Potato Pancakes at The Original Pancake House
On weekends, a table at this old-school pancake house is worth the wait for the crepe-like Swedish pancakes with lingonberries, Granny Smith apple-studded pancakes with cinnamon glaze, and other treats. Or, start your day on the savory side—the potato pancakes are surprisingly light, lacy and crisp—and delicious with a dollop of sour cream AND cinnamon applesauce. - More Details »
Champon at Ikiru
Next rainy day, head over to Liberty Station and seek out this cozy Japanese eatery tucked behind Tender Greens. Though they serve well-prepared nigiri sushi and rolls and special treats like live local sea urchin (from divers at the Point Loma fishing docks), you might also want to check out what the staff is eating. Champon, a Japanese noodle soup, is often served here for "family meal" but you can request a bowl too; a traditional dish with Chinese influences, the broth is deep and flavorful, thanks to both pork and chicken bones and a tumble of shellfish—from shrimp to clams and mussels. Vegetables and egg noodles make it healthy and hearty— tasty comfort food, Japanese-style. - More Details »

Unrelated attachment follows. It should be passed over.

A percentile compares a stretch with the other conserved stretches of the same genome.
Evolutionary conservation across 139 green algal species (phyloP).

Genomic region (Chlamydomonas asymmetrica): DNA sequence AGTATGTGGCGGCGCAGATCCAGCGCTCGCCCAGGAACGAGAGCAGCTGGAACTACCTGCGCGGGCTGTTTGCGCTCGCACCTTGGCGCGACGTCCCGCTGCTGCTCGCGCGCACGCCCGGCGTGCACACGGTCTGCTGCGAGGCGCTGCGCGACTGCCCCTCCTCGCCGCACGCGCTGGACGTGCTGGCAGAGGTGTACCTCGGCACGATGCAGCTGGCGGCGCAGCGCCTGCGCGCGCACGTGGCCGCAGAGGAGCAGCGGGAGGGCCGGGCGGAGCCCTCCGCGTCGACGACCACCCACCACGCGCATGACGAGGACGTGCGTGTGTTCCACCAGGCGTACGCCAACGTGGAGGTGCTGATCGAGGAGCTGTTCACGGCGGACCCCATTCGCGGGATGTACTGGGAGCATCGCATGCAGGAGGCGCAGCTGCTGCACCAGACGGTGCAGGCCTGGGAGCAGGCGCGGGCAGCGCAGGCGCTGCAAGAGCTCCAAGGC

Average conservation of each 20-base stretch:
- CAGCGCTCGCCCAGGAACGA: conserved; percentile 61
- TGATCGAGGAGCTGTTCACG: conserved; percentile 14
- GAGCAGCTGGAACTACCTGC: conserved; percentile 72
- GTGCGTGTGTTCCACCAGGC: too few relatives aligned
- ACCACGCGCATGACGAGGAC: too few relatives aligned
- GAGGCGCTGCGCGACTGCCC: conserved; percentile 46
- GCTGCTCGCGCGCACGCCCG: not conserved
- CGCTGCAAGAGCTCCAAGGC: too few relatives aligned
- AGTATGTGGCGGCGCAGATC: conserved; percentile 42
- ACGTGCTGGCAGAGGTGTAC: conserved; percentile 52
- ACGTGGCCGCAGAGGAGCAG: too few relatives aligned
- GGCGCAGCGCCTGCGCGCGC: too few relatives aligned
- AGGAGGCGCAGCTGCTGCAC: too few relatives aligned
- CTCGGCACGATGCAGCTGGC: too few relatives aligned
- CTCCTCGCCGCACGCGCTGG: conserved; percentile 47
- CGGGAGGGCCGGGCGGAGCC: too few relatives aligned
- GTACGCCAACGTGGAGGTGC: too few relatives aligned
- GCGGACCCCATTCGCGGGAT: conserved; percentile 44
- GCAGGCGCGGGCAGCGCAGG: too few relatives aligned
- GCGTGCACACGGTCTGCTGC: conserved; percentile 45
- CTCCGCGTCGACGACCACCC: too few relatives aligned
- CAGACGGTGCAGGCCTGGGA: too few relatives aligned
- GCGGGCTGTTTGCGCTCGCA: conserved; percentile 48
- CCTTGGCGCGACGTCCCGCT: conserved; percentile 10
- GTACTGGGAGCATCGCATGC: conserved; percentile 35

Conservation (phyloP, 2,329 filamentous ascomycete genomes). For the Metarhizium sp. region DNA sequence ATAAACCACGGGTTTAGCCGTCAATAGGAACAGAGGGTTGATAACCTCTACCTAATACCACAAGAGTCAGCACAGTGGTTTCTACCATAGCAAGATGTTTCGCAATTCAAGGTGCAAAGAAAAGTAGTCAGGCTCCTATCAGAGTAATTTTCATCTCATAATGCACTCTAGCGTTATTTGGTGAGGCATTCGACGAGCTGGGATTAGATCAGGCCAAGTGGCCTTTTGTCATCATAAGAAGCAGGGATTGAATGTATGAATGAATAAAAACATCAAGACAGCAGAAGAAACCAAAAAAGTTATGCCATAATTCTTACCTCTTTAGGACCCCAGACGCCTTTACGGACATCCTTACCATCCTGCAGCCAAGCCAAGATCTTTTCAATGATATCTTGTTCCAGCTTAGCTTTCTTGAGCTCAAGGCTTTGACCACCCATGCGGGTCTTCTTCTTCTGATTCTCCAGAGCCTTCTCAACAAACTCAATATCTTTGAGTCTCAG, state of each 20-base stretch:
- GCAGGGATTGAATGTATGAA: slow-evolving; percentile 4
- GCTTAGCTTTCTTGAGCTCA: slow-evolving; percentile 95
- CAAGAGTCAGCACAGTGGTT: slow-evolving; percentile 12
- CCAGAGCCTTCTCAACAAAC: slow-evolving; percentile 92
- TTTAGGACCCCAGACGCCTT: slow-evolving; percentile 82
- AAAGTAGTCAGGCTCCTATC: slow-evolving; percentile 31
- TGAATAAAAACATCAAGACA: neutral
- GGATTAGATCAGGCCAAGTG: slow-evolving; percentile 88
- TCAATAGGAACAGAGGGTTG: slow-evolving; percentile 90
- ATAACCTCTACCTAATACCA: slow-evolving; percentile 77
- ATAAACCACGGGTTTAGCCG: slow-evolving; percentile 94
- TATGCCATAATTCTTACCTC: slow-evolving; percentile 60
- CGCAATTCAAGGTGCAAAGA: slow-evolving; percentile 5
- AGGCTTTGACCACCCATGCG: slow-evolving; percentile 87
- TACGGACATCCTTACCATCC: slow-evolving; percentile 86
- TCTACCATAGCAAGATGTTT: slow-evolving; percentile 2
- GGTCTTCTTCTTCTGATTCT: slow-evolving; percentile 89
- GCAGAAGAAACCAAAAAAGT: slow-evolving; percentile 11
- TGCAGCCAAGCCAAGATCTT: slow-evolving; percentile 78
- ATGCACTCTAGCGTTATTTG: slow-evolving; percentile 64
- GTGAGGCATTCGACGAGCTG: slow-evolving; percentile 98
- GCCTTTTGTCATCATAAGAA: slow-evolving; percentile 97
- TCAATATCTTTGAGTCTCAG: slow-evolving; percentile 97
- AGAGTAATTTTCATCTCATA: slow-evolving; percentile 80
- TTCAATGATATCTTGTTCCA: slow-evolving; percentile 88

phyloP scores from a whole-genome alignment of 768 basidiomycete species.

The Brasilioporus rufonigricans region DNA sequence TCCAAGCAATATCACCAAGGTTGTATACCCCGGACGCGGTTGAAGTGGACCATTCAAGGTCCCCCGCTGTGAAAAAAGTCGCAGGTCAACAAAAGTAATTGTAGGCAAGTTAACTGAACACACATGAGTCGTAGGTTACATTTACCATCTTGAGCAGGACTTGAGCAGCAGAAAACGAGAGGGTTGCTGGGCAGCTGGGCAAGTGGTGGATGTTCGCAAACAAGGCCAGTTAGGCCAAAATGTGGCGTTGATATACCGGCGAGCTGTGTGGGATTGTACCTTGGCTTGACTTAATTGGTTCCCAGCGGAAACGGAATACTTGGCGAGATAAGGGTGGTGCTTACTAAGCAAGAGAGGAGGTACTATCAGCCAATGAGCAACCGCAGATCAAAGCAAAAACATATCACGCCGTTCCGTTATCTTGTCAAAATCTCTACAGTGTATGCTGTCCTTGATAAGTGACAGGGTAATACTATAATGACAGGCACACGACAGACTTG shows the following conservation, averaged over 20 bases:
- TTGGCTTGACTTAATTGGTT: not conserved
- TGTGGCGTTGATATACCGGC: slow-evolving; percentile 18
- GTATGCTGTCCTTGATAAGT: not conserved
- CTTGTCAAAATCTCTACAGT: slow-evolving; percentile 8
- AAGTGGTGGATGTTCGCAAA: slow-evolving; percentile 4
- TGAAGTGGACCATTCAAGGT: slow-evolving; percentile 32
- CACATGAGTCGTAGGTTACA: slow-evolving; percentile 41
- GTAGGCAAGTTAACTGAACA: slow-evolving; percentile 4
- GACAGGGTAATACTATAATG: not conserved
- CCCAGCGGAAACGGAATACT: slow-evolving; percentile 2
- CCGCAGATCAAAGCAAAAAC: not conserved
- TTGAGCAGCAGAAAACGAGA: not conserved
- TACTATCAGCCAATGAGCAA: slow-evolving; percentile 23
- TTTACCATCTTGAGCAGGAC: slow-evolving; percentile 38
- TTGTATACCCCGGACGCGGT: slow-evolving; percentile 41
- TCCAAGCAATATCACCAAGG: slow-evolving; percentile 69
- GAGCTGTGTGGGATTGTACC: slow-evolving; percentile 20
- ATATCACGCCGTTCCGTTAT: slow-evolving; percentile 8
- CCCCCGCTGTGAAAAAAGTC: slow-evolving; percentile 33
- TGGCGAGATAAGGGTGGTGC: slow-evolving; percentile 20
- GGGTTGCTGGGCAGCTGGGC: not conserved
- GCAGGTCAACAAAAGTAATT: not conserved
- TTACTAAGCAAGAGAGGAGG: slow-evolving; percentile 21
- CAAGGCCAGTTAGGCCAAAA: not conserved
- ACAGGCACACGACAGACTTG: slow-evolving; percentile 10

The Main Course
Pasta & Sauces at Assenti's Pasta
This family-owned store in Little Italy has everything you need to put together a home-cooked Italian meal. They hand-make fresh pasta of every shape, size and flavor, including specialties such as black squid ink pasta and even eggless pasta for vegans. The shop stocks other pasta-friendly ingredients too—Italian sausages, cheese and a variety of homemade sauces. (Just remember to get their advice on which sauces go with which shapes of pasta.) And bring cash, as it's the only kind of payment accepted here. - More Details »